Sunday, February 08, 2009

Preserving the Seasons: February, Week 2

As you might expect from a vegetarian, I don't plan to explore preserving meats in this series. Not only do I not eat them, I just don't have a clue in how to preserve them.

But there's an area of food preservation beyond produce that you might not think about: preserving milk in the forms of butter, yogurt, and cheese.

To those of us in the "modern" or developed world, that hardly seems like an area of preservation. But for our forebears and for other groups around the world today, a surplus of milk produced by family livestock needed to be preserved in some way if it was not to be sold.

I have not yet had the experience of churning butter from whole milk (though my friend the fair Titania has done so often), so I won't talk about it here. As for making yogurt, I gave that a try a few months back and enjoyed the results, though I have yet to repeat the experiment.

Cheesemaking, though, is another story. I've played with the very basic technique of making paneer from whole milk and plain yogurt, and I hope to take a cheesemaking class at some point later this year. I'd really like to learn how to make the hard cheeses, like cheddar or muenster or gouda, but right now I don't have a place for their long-term storage.


In the meantime, I have a kit for making mozzarella and ricotta, thanks to a visit to Lehman's some months ago. And this weekend turned out to be a good time to test the whole milk ricotta recipe.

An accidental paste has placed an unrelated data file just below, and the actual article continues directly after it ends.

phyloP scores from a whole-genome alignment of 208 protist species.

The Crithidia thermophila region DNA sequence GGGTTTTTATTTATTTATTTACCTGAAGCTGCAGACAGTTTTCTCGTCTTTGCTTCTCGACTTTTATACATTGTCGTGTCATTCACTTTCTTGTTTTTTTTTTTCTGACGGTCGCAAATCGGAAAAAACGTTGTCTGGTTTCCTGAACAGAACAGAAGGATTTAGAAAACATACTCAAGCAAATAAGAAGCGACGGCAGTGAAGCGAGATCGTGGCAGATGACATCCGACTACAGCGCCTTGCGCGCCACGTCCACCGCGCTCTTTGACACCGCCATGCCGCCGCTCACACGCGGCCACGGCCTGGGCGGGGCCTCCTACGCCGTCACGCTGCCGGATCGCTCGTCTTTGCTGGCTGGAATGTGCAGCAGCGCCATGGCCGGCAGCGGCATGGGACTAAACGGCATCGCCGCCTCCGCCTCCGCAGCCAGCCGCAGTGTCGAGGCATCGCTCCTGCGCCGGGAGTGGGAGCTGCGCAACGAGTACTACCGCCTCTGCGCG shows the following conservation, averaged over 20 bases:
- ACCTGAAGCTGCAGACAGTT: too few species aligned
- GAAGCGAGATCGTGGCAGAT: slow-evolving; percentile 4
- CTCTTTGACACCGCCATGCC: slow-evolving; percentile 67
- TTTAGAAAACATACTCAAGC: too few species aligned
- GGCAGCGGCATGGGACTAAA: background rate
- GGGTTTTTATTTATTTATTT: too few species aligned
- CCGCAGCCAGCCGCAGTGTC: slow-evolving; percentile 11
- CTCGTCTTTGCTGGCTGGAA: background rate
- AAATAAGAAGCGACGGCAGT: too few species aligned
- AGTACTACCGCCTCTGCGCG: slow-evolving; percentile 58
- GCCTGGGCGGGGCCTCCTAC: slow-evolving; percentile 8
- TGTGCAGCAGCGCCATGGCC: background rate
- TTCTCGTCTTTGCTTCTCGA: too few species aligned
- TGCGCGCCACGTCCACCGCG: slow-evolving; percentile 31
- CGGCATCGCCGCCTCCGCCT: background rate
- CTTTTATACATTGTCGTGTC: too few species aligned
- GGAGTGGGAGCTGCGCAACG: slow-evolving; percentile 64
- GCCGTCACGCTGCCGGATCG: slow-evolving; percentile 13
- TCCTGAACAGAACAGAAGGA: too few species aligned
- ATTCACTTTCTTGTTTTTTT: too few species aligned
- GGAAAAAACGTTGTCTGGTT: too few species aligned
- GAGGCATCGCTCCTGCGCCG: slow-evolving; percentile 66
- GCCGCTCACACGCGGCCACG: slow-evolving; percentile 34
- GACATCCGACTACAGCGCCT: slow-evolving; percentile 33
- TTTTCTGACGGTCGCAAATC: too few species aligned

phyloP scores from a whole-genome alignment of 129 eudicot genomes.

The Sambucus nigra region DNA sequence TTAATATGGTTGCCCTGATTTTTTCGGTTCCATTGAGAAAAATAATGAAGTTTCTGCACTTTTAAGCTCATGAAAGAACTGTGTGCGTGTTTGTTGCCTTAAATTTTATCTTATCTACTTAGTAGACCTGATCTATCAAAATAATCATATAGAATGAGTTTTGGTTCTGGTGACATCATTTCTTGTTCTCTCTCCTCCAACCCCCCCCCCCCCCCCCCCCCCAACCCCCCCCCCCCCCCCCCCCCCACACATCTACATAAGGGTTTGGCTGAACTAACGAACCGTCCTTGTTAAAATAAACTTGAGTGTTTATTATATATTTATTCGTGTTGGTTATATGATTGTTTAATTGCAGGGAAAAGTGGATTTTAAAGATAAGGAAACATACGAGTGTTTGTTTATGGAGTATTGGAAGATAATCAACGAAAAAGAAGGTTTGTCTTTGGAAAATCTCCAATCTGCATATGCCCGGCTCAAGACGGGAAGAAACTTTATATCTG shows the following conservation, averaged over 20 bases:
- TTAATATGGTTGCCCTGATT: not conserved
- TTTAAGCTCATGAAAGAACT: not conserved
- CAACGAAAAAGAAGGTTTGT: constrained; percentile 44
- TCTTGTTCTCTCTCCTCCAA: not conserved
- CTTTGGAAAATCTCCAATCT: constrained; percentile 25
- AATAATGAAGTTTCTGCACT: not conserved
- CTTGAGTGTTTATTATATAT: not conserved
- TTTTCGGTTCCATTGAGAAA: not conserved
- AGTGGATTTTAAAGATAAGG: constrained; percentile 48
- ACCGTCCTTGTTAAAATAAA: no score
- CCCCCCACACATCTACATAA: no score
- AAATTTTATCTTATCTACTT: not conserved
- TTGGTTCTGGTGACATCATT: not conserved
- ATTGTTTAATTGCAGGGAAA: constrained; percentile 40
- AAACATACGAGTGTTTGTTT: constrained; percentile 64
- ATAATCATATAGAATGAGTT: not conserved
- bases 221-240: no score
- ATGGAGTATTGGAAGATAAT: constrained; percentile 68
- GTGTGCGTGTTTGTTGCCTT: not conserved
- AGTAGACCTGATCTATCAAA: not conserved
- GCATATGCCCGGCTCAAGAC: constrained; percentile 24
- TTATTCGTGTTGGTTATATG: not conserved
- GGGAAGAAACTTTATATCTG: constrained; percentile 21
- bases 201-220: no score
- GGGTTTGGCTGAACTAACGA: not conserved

The process for making ricotta is very similar to that for paneer, but the ingredients are slightly different: citric acid and cheese salt are adding to the milk, and the whole mixture is brought up to a gentle boil very slowly, allowing the curds time to separate with care.


I laid a section of "butter muslin" from the kit over my colander so that I could drain off the whey, then I bundled the muslin ends together and suspended the cheese over the colander (and a bowl) to let it finish draining. (Sorry for the blurry photo: the cheese was swaying slightly after being hung up.)


I made only half a recipe and ended up with about a pound of fresh ricotta, but it looked very creamy and rich.


Later I made a pot of spaghetti sauce, using fresh onion and garlic, dried green pepper and herbs, and two quarts of tomato sauce from the pantry, along with tomato paste, balsamic vinegar, Parmesan cheese, and a few other ingredients.


Together with the sauce, fresh spelt pasta, and chopped spinach from the freezer, the ricotta made a deliciously, meltingly creamy and satisfying lasagna for dinner. (I served it with a mix of green and wax beans from last year's CSA, tossed with crumbs and olive oil.)

Now, I don't expect to have milk-giving livestock at any point, and I don't generally have much of a surplus of milk, so I suspect that any cheesemaking I do will be for fun or for specific meals rather than for serious preservation. But it's a good and thoroughly enjoyable skill to learn, and I highly recommend it.

I mean, whey not?

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